I heard a new phrase on a conference call with a client this morning. The client claimed they were suffering from intense ambiguity. I knew immediately I had a post in those two words.
What the client meant was that there was significant pressure from the management team to do something - especially new and interesting things. However, there isn't necessarily a corresponding amount of clarity about what those things should be. So, there's a lot of pressure to get things done, just no one is really sure what kinds of things should be done.
This is known, my friends, as a failure to communicate. There are only three possibilities here:
- The management team wants new and interesting products and services delivered, but hasn't communicated the strategic goals of the company. Either they don't have clarity around that themselves or they are waiting for a couple of really bright people to present them with a strategy that works.
- The management team has no ability to generate a strategic vision and is hoping and praying that someone in the organization has a compelling vision that they'll present, so the management team can champion.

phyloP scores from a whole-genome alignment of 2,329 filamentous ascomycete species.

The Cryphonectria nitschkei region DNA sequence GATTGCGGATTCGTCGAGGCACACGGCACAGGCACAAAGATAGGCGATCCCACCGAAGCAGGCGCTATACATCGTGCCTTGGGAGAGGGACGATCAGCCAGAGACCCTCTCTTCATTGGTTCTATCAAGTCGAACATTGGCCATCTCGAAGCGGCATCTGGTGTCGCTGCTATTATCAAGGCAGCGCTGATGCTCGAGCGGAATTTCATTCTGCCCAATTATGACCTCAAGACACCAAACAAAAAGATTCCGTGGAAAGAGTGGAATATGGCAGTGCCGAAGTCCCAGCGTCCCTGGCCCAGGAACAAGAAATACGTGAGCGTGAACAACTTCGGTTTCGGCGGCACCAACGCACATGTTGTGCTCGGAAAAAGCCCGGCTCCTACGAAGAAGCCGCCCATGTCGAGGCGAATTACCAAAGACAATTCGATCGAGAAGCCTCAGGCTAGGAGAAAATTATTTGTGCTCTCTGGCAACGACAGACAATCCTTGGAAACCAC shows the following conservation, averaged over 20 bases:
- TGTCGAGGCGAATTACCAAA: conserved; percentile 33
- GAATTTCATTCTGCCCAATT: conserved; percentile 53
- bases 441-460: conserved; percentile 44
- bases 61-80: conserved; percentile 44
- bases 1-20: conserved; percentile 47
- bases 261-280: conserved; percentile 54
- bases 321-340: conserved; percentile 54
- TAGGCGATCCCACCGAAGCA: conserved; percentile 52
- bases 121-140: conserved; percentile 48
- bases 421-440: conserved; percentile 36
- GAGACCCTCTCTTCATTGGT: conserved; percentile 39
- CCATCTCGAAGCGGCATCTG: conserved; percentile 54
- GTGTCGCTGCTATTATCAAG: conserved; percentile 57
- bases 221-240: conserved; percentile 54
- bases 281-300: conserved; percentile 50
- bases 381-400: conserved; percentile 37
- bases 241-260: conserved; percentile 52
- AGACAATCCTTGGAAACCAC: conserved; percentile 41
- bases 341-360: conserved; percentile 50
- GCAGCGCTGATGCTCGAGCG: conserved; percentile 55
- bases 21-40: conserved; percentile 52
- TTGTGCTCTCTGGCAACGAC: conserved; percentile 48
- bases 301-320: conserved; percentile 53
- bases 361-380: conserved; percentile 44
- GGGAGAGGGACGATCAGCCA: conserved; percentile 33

- The management team has communicated a vision that was so tissue thin and unimpressive that everyone missed it and is still waiting for the "real" vision.
So, here's the dilemma: Would you rather be led by a madman with a very clear strategic vision that may not be correct but is well formed, or would you rather be "led" by a group of senior managers who cannot or will not provide a clear strategic vision? In the first case you know specifically where you are going, you may not agree but it isn't hard to align vision and resources to those goals. In the second case, there's a significant amount of pressure to do something, but no one is clear what that "something" is, and so a number of different teams acquire different interpretations and work at cross purposes, or nobody does anything, waiting for clarity.
As for me, hoist the Jolly Roger any day. I'd rather work to a clearly flawed but clearly articulated goal than an ambiguous plan with no clear strategy any day.
How's that intense ambiguity working for you?